All this speculation about the Vikings taking Morris Claiborne or Justin Blackmon or Stephon Gilmore or who the heck ever at #3 instead of Matt Kalil has to get us wondering: what do the Vikings do about their left tackle situation if they don’t take Kalil? Cause playing Charlie Johnson at left tackle ain’t a viable solution as far as I’m concerned. Let’s quickly run down the other tackles the Vikings might consider taking later on the draft if indeed they do pass on the USC kid:
Cordy Glenn: Mocking the Draft says, “Cordy Glenn is best fit for guard in the NFL, unless he gets a tremendous amount of coaching early in his career. He lacks the technique and natural instincts to be effective in pass protection. Worth a pick late in the first round as a guard due to his raw physical tools.” So I guess that’s a no.
Riley Reiff: As we previously noted here on TVA, Reiff has short arms and is not particularly strong. Like Glenn he best projects as a guard. So that’s probably another no though the Vikings were at one time believed to have interest in Reiff.
Bobby Massie: via With the First Pick, “Even though Massie has played the majority of his career at Ole Miss as the right tackle he has the quick feet and athletic ability to eventually make the switch to LT at the N.F.L. level. He has a good deal of upside, but needs to improve his technique and pad level. He needs to continue to work on positioning his feet in the right spot and working against speed rushers. He’s a player who could really impress at the combine and with his long arms and great frame, and upside could find himself drafted in late round two when all is said and done, but he’s not there yet.” Late round two? PFW’s invaluable draft value board rates Massie as 1C making him late first-early second. So right around where the Vikings will pick for a second time. He should probably be considered the #1 left tackle prospect not named Kalil even though he played on the right side in college.
Jonathan Martin: The Vikings had the big Stanford kid in for a visit. National Football Post says, “He’s got the NFL size, length and overall athletic skill set. However, he’s not a natural anchor player and doesn’t strike me as a guy who is ever going to be real physical at the next level. He can mirror in space, but struggles to stick through contact and isn’t real heavy handed. Looks like a finesse tackle who will get over drafted because of athletic talent, but is going to have a hard time keeping the edge clean at the next level.” His stock was much higher a month ago but he’s now slipped to mid-second level. Like I said, the Vikings looked at him, so they might have their eye on him in the second.
Mitchell Schwartz: Pro Football Weekly says, “Big, experienced, dependable, bump-and-steer college left tackle who lacks ideal athletic ability and quickness to man the blind side in the pros, but could develop into a serviceable right tackle or kick inside. Has highly desirable size, smarts and versatility, though long-term medical assessment could affect his draft standing and pro career.” Oh wait, we already have this guy. It’s his brother Geoff. Next.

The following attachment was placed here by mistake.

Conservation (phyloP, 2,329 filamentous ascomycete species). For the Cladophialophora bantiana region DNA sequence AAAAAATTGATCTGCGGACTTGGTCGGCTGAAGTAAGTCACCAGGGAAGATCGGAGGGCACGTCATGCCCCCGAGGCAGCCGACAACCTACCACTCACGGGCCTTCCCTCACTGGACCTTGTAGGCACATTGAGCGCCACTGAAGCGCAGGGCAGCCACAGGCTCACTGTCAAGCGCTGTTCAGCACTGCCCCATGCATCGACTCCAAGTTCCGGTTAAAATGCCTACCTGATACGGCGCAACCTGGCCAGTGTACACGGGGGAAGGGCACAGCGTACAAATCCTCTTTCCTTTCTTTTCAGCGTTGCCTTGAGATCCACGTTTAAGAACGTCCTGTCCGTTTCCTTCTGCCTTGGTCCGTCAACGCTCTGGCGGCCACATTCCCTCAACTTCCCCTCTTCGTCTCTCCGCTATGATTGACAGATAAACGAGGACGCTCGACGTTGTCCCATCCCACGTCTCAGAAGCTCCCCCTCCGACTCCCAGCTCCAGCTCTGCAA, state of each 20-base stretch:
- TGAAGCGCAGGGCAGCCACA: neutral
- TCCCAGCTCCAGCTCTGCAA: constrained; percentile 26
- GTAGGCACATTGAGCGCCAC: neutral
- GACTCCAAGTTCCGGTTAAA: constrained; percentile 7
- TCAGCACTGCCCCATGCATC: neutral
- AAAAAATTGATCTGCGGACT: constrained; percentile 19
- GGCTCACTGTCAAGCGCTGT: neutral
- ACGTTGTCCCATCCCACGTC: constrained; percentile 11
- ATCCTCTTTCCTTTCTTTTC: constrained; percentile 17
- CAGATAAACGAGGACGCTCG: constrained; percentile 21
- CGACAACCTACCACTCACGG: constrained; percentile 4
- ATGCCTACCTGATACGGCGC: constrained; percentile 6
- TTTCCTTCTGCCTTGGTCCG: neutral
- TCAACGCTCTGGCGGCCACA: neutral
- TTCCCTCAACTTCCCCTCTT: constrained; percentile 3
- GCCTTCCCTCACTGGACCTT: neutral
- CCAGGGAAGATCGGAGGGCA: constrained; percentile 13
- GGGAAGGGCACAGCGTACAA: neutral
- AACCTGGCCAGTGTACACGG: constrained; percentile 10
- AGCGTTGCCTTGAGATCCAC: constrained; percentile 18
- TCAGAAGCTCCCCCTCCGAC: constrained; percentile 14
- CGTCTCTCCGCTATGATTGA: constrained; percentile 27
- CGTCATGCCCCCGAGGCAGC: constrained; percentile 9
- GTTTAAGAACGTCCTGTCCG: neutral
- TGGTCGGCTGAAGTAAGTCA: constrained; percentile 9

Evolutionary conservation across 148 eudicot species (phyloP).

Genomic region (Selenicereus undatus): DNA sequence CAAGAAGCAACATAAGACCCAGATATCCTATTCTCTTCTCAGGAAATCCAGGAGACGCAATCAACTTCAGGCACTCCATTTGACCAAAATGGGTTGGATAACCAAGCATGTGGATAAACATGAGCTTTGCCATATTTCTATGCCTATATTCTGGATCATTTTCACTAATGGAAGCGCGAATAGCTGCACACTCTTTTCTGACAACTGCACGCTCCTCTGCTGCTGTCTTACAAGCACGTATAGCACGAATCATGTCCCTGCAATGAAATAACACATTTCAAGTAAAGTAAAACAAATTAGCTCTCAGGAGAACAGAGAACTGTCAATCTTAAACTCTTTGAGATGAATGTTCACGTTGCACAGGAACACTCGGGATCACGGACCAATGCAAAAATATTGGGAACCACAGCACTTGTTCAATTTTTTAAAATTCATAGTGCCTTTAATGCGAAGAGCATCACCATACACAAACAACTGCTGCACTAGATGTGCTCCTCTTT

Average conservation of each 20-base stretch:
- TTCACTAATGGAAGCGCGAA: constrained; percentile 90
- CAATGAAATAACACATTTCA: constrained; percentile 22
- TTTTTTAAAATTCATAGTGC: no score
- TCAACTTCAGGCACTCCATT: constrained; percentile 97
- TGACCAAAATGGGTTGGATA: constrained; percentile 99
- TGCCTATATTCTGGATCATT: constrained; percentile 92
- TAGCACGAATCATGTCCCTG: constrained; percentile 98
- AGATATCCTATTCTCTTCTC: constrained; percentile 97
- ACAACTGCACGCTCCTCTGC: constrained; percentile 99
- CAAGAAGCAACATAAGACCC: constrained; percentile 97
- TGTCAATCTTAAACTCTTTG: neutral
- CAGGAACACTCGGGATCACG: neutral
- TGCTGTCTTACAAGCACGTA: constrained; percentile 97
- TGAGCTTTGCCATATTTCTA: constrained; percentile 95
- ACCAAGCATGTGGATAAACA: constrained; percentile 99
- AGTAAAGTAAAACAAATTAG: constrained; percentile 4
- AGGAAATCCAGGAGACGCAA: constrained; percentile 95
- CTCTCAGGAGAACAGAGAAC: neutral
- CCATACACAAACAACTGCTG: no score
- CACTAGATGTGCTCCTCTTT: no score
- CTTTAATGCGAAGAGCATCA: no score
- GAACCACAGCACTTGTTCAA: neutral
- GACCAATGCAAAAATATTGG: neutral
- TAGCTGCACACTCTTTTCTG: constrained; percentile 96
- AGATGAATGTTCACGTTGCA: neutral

Mike Adams: People love his talent but he keeps sliding down the board because of character concerns. There’s a real chance he could be sitting there in the third because of these maturity issues. If the Vikings still haven’t taken a tackle by the third, Adams might be a guy worth taking a chance on. If he ever pans out he could be a Pro Bowler.
Jeff Allen: Illinois kid. Good pass protector. Considered a potential first rounder by some. Rated late second by others for much the same reason Riley Reiff keeps getting downgraded: His body type is not ideal for left tackle. Doesn’t seem like a real physical blocker but, as noted earlier, he’s very good in pass protection. And what do the Vikings need more than anything?
Kelechi Osemele: Draftace says, “Osemele’s size is very intriguing, but one should always be wary of a prospect with this much experience who still struggles with the fundamentals of the game. Moving to guard will minimize the issue with his quickness and athleticism, but his inability to stay low enough to hold his ground is a concern. Elite NFL interior pass rushers will feast on his tendency play high. He should not be viewed as an immediate starter, but does have the potential to develop into a physical run blocker down the road.” Sounds fourth roundish to me. If the Vikes haven’t selected a left tackle by round four they’re not taking their problem seriously enough.
This looking-for-another-left-tackle exercise is probably pointless because the Vikings probably aren’t going to pass on Matt Kalil. Probably.